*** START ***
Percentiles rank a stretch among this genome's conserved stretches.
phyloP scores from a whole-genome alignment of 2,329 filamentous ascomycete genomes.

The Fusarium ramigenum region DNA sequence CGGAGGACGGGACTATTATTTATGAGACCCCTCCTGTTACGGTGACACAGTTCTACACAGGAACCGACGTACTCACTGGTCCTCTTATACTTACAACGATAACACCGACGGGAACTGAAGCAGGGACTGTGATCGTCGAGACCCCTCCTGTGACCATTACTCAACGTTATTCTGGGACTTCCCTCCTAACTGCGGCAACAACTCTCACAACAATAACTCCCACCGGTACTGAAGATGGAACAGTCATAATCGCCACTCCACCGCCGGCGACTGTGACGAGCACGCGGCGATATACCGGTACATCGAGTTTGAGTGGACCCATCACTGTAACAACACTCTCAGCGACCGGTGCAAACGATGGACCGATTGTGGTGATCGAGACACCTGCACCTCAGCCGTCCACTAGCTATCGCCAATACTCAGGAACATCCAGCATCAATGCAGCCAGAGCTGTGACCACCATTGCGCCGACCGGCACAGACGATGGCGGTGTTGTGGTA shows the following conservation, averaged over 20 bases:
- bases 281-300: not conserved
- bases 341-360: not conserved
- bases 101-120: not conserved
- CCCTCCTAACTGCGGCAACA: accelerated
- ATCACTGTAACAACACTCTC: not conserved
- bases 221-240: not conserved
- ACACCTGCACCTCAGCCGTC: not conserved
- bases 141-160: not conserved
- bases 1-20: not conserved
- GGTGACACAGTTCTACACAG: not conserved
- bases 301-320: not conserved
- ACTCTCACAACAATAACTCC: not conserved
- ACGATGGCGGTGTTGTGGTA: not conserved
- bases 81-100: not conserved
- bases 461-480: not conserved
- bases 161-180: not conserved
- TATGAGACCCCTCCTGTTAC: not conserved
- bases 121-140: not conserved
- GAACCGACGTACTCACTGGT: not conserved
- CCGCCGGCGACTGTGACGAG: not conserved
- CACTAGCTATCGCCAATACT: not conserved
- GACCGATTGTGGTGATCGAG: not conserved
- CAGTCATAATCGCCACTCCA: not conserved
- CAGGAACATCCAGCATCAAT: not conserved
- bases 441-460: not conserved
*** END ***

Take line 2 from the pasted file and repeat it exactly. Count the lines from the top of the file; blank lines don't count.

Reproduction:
phyloP scores from a whole-genome alignment of 2,329 filamentous ascomycete genomes.